A medical worker in protective suit adjusts a drip bag for a patient at a hospital, following an outbreak of the new coronavirus in Wuhan
A medical worker in protective suit adjusts a drip bag for a patient at a hospital, following an outbreak of the new coronavirus in Wuhan

PLA rushes to the rescue in Wuhan

ANI | Updated: Feb 05, 2020 09:47 IST

Hong Kong, Feb 5 (ANI): With China belatedly reacting to the outbreak of the novel coronavirus (2019-nCoV) that struck first in Wuhan, Hubei Province, the People's Liberation Army (PLA) has now been deployed to play an instrumental supporting role in the treatment of patients and attempting to halt the outbreak.
On 29 January, Chairman Xi Jinping ordered the PLA to "shoulder its responsibility" to prevent a pandemic. Despite the situation being "challenging and complex", the president said, "the PLA must keep in mind its purpose and respond to orders". He praised it for "resolutely carrying out the decision of the Communist Party of China (CPC) Central Committee after the outbreak and promptly launching an epidemic prevention and control mechanism and dispatching elite forces to the front line of the battle against the virus".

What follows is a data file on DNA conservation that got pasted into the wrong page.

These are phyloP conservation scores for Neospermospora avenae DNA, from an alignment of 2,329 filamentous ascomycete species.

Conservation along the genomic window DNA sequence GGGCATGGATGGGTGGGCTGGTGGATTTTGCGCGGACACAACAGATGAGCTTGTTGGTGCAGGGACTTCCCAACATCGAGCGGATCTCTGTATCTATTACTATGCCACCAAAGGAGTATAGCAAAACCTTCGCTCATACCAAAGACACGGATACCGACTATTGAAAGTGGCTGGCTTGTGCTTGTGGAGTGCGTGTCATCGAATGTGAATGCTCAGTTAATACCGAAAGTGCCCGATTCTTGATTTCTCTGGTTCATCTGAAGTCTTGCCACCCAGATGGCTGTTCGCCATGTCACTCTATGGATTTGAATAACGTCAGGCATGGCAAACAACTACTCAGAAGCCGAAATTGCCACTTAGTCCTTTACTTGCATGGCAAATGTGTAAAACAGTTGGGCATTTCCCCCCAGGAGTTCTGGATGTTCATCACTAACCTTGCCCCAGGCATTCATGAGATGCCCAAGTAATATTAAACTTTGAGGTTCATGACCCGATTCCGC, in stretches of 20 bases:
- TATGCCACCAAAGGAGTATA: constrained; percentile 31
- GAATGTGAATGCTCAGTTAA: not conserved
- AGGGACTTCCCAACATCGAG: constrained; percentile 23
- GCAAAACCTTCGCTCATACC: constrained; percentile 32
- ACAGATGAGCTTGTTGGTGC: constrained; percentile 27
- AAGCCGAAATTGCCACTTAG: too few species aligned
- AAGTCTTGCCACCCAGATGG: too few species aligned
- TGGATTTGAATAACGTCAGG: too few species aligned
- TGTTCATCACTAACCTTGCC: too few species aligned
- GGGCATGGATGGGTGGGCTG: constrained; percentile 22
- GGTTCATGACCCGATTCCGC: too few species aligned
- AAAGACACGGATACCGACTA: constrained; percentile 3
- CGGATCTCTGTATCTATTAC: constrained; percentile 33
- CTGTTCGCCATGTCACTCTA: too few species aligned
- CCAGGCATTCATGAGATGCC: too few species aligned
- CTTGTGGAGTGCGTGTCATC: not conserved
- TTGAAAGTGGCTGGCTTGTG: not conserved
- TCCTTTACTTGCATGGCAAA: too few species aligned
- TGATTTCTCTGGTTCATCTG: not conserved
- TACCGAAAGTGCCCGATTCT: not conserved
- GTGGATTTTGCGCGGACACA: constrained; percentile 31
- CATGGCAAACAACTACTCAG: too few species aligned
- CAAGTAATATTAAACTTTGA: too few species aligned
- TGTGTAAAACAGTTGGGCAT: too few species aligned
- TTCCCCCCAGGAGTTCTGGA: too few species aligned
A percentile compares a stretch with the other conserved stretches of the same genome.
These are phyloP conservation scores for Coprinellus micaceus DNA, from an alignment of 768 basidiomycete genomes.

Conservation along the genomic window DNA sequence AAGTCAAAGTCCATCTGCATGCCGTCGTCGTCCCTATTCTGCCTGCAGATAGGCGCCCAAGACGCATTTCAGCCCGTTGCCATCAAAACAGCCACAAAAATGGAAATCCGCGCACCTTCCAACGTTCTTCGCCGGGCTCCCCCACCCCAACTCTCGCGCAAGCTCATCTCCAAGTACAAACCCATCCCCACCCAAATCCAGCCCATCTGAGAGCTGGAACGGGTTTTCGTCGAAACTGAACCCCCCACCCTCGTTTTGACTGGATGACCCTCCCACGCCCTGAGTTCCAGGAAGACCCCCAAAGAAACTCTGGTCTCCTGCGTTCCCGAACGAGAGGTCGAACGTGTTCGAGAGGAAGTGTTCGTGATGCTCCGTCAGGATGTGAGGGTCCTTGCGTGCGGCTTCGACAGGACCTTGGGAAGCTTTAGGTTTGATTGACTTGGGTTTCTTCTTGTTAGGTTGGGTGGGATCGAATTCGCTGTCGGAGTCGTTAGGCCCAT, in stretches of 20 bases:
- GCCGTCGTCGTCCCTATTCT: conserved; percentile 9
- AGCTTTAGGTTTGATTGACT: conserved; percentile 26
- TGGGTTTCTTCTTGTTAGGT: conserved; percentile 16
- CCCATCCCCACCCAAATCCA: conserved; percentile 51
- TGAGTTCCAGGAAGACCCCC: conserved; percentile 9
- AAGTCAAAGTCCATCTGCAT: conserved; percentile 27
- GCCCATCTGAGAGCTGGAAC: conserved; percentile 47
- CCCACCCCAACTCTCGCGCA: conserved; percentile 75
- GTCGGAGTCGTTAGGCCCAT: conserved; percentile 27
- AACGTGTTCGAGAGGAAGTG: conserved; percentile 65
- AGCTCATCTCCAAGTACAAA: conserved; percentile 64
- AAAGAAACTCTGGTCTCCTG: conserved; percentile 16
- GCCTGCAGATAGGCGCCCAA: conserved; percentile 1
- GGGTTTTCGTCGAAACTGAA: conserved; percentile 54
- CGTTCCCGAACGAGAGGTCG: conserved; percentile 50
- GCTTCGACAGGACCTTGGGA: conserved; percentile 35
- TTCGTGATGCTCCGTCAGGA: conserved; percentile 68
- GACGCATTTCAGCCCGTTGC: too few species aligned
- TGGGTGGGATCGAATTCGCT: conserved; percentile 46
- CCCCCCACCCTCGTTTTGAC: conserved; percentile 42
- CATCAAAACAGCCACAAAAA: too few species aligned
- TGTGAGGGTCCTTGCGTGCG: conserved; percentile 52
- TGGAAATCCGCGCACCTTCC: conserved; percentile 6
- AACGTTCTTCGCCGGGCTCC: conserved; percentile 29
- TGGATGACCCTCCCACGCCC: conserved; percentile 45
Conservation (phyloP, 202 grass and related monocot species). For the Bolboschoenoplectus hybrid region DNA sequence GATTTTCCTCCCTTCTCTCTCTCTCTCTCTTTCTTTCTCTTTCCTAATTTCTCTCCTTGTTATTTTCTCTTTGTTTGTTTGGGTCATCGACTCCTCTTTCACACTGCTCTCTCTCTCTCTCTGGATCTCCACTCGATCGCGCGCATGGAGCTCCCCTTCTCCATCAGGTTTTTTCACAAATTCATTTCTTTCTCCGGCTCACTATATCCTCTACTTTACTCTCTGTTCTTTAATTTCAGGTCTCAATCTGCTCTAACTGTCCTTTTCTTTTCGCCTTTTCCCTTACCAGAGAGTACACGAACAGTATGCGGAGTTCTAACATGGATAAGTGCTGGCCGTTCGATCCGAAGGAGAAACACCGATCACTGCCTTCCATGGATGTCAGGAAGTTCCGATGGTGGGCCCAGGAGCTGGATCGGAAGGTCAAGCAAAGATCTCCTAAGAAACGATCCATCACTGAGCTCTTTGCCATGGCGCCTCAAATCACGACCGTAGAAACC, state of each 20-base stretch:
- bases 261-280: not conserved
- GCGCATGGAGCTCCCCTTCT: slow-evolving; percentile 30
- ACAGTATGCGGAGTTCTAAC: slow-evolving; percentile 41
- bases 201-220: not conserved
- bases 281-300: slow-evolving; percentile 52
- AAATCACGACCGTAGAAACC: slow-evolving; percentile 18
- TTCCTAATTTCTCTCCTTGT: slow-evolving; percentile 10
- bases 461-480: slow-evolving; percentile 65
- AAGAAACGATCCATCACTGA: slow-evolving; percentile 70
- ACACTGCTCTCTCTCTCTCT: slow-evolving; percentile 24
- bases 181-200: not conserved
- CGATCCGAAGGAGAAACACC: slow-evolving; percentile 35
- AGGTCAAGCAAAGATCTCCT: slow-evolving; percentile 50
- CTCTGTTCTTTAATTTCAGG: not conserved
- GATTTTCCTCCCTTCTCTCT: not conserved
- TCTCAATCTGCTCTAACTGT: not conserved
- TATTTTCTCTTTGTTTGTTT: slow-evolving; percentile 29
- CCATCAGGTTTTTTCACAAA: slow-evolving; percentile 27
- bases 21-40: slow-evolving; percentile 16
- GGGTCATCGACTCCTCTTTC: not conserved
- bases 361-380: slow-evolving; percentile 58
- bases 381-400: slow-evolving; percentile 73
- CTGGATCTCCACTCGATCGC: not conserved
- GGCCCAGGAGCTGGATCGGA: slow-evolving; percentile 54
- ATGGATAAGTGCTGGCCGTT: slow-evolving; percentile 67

A new makeshift Huoshenshan Hospital was constructed in just nine days, and the PLA moved in to begin running it on 3 February after it was formally handed over the previous day. The military has deployed 1,400 personnel to man and run this medical facility at the epicenter of the outbreak.
The hospital contains 1,000 beds. Some 950 PLA personnel of the total 1,400 emanate from the military's Joint Logistics Support Force (JLSF), while another 450 from respective medical universities of the army, navy and air force had already been dispatched to civilian facilities such as Wuhan Jinyintan Hospital. Many of these military staff had experience in combating SARS or Ebola in Sierra Leone and Liberia. They are expected to serve in Wuhan for at least a month.
Military medical research institutions are also contributing to research and development of vaccines.
Chinese state media and mouthpieces such as the PLA Daily have been proclaiming the efficiency and skill of the military, but one must ask why it took so long for them to be released. The authorities only enacted a quarantine on Wuhan on 23 January, even though the outbreak started in December.